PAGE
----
People with graduate and professional degrees are much richer than everyone else, according to a new study from researchers at the Federal Reserve Bank of St. Louis. But they're not necessarily rich because of what they learned in business school, medical school, or law school.
"It's entirely possible that what's learned in the classroom has much less influence on lifetime earnings and wealth accumulation than most people believe," the researchers write in the study, the latest in a series from the bank's Center for Household Financial Stability that explores the relationship between age, race, education, and wealth.
The researchers looked at the Federal Reserve's Survey of Consumer Finances, which asks thousands of American households detailed questions about their assets and debts every three years. They focused on households headed by someone older than age 40, because most people that age have completed their formal education.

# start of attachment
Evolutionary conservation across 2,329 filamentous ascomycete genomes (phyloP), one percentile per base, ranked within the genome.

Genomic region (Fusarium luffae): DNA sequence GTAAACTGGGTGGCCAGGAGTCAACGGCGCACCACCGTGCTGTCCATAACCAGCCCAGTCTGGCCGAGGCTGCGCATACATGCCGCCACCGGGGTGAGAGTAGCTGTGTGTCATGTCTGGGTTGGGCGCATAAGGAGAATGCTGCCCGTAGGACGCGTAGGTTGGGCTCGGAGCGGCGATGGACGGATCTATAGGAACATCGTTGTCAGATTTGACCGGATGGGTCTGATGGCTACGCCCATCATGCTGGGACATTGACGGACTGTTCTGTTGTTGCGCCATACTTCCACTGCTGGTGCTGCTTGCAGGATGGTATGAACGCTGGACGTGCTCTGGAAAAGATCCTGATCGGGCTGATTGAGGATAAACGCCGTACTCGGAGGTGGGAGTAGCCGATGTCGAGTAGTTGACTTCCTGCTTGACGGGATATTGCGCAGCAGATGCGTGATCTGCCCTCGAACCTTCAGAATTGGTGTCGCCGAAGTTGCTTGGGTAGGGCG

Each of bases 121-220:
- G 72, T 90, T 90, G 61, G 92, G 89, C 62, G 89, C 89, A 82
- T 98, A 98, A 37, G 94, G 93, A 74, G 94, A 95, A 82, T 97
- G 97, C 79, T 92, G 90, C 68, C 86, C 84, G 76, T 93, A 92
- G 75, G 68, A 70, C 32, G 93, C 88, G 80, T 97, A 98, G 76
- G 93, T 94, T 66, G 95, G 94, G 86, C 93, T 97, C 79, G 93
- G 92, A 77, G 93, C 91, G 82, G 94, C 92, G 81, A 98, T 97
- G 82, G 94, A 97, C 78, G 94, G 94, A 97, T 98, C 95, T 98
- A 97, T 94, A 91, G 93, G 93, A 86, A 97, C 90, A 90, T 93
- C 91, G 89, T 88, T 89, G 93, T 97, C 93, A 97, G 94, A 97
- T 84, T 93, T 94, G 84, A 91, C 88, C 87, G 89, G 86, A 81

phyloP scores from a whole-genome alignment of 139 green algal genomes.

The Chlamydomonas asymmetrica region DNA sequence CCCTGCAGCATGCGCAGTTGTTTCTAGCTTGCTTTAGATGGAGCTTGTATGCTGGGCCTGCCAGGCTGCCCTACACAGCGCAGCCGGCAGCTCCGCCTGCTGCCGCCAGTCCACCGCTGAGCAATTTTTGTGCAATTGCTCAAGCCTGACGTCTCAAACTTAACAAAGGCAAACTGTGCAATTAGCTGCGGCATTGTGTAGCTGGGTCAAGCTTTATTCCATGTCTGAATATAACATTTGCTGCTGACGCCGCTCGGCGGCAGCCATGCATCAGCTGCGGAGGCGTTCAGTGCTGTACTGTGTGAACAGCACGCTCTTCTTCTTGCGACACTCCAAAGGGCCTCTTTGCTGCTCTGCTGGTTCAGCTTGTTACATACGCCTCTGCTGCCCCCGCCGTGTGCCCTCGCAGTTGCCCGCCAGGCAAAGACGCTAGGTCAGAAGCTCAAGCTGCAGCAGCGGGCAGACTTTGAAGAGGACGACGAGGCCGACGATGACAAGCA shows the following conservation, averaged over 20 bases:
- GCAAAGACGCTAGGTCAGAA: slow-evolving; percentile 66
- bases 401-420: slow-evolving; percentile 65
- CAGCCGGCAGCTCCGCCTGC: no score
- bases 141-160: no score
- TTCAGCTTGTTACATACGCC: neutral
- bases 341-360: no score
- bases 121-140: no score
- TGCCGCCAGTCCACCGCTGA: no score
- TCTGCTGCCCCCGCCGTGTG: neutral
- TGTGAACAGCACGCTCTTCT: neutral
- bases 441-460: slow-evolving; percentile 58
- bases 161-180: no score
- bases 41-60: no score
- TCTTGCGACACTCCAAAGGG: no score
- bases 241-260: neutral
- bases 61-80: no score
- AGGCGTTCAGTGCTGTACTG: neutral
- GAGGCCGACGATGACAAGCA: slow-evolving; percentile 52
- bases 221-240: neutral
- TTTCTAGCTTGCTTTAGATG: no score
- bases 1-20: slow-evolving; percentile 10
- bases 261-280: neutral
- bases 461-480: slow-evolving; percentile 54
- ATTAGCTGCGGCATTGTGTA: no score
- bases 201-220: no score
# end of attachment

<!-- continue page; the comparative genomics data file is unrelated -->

The study found that the more education a head of household has, the more money he or she tends to make. In 2013, advanced degree holders made over $116,000, on average, while high school dropouts earned about $22,000.
But wide as income disparities are, wealth disparities are even more stark. In 2013, households headed by someone with an advanced degree had an average net worth of over $689,000. In contrast, those headed by someone who hadn't finished high school had an average net worth of just $38,000.